The lenders are underestimating the success that they would make consumers default on debt in a downturn, according to the Bank of England.
The Bank’s Financial Policy Committee (FPC) said that there were “pockets of risk” in the current level of loans, borrowings, bank overdrafts and credit cards.
It is estimated that in a “major crisis”, the UK banks could suffer losses of Â£30 billion.
It is the equivalent of 20% of the UK consumer credit loans.
The work commitments of the law to cut credit card debt
Lenders told to be careful about loans
The findings have been disseminated in a press release issued Monday, following the FPC meeting on Wednesday.
The Bank has always expressed the need for vigilance on the growth in the market of consumer credit in the course of “benign” economic conditions.
This has been repeated, although the FPC has said that it was important for the resilience of banks in periods of economic downturn, rather than a threat to the economy as a whole.
“This is not a significant risk to economic growth, as consumer credit represents only 11% of the total household debt,” the statement said.
Earlier this summer, another Bank of weapons of the Prudential Regulation Authority – ordered banks to respond to certain concerns about the treatment of consumer credit. The Bank also said that lenders beef up their finances against bad loans.Credit card cap
Consumer credit, which also includes the automotive financing, has increased 9.8% year over year in July, but has been in double figures in the recent period.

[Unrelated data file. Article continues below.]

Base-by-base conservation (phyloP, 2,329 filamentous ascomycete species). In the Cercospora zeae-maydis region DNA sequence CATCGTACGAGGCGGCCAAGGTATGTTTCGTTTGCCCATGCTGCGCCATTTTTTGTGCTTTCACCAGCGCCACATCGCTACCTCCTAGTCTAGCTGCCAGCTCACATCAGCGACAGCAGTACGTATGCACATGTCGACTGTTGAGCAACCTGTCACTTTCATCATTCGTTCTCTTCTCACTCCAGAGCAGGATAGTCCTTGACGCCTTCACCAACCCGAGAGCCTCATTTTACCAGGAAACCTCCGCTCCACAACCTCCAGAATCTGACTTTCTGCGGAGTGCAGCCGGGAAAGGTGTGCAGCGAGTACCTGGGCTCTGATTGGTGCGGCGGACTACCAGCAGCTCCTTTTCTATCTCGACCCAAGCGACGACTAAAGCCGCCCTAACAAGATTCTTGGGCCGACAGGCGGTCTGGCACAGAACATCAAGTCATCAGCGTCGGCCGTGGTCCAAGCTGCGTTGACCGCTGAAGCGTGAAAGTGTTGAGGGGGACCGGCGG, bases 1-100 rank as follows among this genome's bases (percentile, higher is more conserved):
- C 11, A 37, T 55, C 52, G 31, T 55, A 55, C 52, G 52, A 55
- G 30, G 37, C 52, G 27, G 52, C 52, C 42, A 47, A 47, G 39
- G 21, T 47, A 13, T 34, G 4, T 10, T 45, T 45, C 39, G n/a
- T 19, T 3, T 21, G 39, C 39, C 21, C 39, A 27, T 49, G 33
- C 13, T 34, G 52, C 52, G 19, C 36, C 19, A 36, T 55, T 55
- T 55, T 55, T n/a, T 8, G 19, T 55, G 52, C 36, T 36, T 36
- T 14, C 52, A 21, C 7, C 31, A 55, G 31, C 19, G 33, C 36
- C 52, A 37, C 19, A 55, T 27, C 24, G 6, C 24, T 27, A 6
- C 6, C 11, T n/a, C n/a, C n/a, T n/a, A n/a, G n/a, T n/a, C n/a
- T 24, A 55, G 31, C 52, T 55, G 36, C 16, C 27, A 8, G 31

This has raised fears of the debt charities that the families rely on the debt at a time of low wage growth, potentially storing up financial trouble for later.
At its party conference, Labour promised that he was going to introduce a law to limit the interest on credit card debt.
The City regulator, the Financial Conduct Authority said that over three million people are in the persistence of the debt, which it defines as having paid more interest and fees that they have paid back their loan over a period of 18 months.
Labour has said its “cost cap” would “tackle the persistence of the spiral of debt’, saying growth of consumer debt was becoming a “threat to our economy”.
UK Finance, which represents the financial and banking sector, said: “The last thing the industry wants is to see those who are the most vulnerable to being pushed into the hands of unscrupulous and unregulated lenders.”
The Conservatives have said that measures are already in place.